What a busy first day!

We had an academic meeting so we woke up for breakfast with Mati around nine.  Breakfast consisted of toast with butter and jam, coffee with LOTS of hot milk, and fruit.

I’m considering making a dairy of a week of meals here do you guys can see all the different foods we eat! 

Anyway, our first full day in the little pomegranate city consisted of a meetings and a tour of the city.  I tried my best to stay focused and locate myself so I didn’t take many photos or video. 

Even through Granada isn't really wet or damp, moss grows on everything here! I think it is so pretty!

Look really hard in the distance--you can see the Sierra Nevada mountains!  They look different that the US because they don't have ANY trees.
I love these lights on the lampposts.  There are maybe 100 of them--I am sure I will bore you with many more photos of them later :)
Sarah, my roommate, and I then headed home for our largest meal of the day with Mati, lunch.

Sarah and the other ISA kids in the regular semester program (I’m in the a three month intensive program) had to take their placement exam so I had some time to wander the city.

Enter my first moment of homesickness:

It’s been freezing here at night.  Many places aren’t heated (at least to the extent we do in the US) because electricity is so expensive.  I needed to get some more layers and sweats to keep warm enough at night.  I decided to try H&M, because in the US I’ve always been able to get basics cheaply there.  Trying to find my size was difficult so I tried another store that I recognized, Zara.  About a half hour later (remember, I’m walking everywhere here), I realized the smallest they carried was slightly larger than what I wear in the US.  So I headed back to H&M, but again it was difficult to find my size and then calculating out the approximate cost in US dollars of everything and how expensive it would be made things much worse!  I ended up with a pair of sweat pants, thick socks, and a couple of long sleeve under shirts but the whole ordeal was really exhausting.  Who ever thought it would be so hard to buy clothes?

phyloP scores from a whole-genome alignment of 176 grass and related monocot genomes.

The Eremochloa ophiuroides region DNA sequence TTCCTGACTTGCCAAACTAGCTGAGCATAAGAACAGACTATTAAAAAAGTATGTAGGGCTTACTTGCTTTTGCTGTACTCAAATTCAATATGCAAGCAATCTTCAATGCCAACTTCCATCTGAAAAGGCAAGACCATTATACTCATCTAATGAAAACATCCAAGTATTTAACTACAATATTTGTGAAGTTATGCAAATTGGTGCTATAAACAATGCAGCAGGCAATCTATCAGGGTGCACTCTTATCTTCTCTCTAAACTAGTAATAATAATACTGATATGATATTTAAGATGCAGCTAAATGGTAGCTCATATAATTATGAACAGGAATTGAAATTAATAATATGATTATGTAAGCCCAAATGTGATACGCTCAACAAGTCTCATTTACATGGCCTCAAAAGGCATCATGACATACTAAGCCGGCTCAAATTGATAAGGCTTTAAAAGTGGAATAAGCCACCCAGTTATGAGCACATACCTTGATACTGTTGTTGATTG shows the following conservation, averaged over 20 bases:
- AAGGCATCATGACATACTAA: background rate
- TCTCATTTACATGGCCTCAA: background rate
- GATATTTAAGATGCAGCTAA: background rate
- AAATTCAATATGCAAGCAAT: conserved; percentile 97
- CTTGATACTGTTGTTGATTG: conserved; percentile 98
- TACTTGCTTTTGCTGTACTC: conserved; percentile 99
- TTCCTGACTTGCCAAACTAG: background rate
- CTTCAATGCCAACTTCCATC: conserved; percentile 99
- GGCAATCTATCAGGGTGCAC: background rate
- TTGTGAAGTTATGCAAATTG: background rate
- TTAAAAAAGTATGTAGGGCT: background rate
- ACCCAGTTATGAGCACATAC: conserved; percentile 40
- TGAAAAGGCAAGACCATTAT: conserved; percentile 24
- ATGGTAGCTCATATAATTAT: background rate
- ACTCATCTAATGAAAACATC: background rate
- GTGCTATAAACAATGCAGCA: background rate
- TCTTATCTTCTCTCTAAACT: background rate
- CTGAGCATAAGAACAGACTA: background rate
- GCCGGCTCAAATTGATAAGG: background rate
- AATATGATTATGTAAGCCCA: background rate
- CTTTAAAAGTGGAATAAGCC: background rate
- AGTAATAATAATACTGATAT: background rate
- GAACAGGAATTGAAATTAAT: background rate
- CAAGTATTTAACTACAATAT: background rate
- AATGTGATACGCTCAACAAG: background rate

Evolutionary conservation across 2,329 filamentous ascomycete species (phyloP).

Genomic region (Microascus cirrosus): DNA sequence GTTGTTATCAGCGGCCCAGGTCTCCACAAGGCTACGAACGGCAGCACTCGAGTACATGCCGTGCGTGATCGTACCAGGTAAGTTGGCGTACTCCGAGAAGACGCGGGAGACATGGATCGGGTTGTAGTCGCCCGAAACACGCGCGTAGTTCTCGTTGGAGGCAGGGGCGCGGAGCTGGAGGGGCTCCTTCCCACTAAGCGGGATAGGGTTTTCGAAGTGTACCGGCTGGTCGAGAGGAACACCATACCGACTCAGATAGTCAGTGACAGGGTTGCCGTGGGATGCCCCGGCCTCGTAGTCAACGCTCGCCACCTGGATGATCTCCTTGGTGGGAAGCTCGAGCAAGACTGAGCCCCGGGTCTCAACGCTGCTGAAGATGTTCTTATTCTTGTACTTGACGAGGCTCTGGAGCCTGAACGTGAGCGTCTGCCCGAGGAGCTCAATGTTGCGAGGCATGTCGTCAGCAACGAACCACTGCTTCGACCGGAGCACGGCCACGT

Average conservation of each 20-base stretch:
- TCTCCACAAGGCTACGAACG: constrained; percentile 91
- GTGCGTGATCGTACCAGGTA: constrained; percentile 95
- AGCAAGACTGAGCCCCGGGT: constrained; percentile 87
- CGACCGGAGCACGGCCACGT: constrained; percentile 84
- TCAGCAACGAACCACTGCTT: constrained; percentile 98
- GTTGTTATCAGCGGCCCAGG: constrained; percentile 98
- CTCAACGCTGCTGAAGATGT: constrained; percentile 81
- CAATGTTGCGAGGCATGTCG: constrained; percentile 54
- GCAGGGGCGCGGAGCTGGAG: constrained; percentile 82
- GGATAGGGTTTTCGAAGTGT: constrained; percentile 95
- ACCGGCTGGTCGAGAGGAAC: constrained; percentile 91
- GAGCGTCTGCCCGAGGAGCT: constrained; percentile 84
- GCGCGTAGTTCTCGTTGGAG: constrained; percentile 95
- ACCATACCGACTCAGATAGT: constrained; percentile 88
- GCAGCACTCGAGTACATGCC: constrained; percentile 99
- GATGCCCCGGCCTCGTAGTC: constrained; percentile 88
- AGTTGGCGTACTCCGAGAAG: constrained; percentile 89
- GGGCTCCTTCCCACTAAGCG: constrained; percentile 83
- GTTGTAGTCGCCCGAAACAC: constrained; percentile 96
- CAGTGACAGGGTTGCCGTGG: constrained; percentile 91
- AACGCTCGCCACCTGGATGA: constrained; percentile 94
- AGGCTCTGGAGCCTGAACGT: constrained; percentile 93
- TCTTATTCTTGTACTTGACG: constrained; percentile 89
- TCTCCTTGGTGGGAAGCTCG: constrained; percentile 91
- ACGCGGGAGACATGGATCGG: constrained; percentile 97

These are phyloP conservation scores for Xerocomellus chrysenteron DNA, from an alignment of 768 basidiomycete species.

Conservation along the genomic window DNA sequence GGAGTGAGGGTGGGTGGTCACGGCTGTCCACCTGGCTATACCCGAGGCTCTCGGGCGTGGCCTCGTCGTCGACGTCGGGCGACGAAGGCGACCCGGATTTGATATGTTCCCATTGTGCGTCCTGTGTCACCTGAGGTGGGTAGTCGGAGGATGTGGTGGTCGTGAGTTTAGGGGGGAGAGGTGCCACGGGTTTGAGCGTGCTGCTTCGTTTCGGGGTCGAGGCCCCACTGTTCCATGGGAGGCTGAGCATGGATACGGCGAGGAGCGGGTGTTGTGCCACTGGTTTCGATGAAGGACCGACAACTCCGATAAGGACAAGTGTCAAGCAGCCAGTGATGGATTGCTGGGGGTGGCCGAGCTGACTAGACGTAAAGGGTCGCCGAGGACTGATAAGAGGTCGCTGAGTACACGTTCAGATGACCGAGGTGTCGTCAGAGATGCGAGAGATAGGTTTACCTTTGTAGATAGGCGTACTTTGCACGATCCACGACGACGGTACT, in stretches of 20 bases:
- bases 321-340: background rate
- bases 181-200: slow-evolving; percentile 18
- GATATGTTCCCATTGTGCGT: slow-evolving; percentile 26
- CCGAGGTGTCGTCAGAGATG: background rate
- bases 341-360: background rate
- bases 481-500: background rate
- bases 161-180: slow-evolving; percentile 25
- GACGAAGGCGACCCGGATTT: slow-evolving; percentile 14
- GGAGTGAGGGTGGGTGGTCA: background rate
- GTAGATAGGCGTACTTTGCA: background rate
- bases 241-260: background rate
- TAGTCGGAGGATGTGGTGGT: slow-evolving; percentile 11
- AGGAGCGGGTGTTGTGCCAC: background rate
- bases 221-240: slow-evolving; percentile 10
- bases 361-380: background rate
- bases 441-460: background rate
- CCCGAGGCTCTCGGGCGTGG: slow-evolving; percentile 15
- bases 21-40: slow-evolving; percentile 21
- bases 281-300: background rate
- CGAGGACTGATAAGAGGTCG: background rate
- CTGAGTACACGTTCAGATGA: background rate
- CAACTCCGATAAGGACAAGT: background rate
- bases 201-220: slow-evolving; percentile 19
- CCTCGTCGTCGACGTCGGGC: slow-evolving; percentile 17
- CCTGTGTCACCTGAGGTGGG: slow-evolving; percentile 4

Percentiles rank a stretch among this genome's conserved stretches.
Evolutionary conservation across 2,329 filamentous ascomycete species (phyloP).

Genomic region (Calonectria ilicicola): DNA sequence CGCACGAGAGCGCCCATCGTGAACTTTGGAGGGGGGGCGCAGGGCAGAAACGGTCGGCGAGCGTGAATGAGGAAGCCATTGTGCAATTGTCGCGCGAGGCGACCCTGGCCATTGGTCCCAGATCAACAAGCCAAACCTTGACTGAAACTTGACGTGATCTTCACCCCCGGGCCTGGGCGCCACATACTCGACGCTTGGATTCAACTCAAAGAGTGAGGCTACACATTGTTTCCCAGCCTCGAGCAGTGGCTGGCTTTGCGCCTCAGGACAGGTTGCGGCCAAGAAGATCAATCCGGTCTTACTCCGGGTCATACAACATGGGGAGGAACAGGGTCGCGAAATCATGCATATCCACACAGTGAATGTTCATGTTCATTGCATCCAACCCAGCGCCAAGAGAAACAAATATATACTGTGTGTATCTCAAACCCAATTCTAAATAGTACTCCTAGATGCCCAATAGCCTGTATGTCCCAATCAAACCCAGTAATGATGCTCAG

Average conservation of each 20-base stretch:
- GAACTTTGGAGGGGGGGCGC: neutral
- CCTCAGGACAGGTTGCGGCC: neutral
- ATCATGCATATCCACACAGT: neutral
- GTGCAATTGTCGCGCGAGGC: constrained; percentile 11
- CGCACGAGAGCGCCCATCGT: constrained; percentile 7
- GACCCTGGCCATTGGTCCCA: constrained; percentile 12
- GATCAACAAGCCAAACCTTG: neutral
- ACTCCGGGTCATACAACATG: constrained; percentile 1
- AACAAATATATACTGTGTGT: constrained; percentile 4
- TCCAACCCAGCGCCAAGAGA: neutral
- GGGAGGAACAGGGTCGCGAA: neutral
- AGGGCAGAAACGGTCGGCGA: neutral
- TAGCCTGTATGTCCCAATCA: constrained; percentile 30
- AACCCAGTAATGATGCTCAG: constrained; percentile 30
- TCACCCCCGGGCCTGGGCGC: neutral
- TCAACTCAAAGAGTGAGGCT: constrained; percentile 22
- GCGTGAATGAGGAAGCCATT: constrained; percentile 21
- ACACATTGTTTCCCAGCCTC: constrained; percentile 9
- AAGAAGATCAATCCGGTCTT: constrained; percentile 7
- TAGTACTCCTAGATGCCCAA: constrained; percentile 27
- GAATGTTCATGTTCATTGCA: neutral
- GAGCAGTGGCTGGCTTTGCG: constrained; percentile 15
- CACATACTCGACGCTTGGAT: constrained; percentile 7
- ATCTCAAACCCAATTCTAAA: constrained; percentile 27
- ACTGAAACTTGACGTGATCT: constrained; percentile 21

I was hoping to get a straightener (mine fried the first day in Madrid, hence all the bun hair dos you see me wearing), shampoo, conditioner, lotion, etc because I start classes on Thursday but I just decided to go home.

When I got home I didn’t have long until I needed to be back at the ISA office to leave for a flamenco show.  When I tried to leave, I told Mati that I talked to Sarah and we would be back around midnight (hours are much later here, MOM….) or before. 

On the first day we arrived, Mati told Sarah and I something regarding what time we needed to be home.  Either w couldn’t leave after 12, or we couldn’t come back after 12, but it was lost in the language barrier. 

So now that I needed to leave and was running a bit late, she tried to explain this whole ordeal again.  And we sit there talking about it, me saying I don’t understand but I’m late, for about twenty minutes.

Finally I rush to the office, to find that the rest of the group isn’t don’t with the placement exam anyway.

The flamenco show is good, except the eldest dancer of the three keeps staring at the group, and especially me, because apparently she didn’t want us to film or take photos of her and I, looking through the camera lens, was completely oblivious.  So you better appreciate what I have to show you!  This was kind of annoying because we were never told not to photograph, just mad dogged into submission!

Sarah, Madison, and I walk around for a place for tapas, but on a Monday night around eight in the evening, downtown seems deserted, even though just last night on Sunday it was bustling at this hour.  Eventually we will figure out the pace of things here!

When Sarah and I walk Madison home, we see a bit more of the city including the main department store, El Corte Ingles, and one of the rivers.  On the way back we see a pizza place and give in to the temptation of more recognizable food.

I’m glad we did, because as we return home, I feel more relaxed, happy, with all signs of homesickness passed.

P.D. (“post data” is the Spanish equivalent of “P.S”)

Sorry for the lack of posts—we live in an area near a main construction zone—something about putting in an underground train system.  Anyway, our internet has been on and off because of the construction.  Will blog when I can!!!


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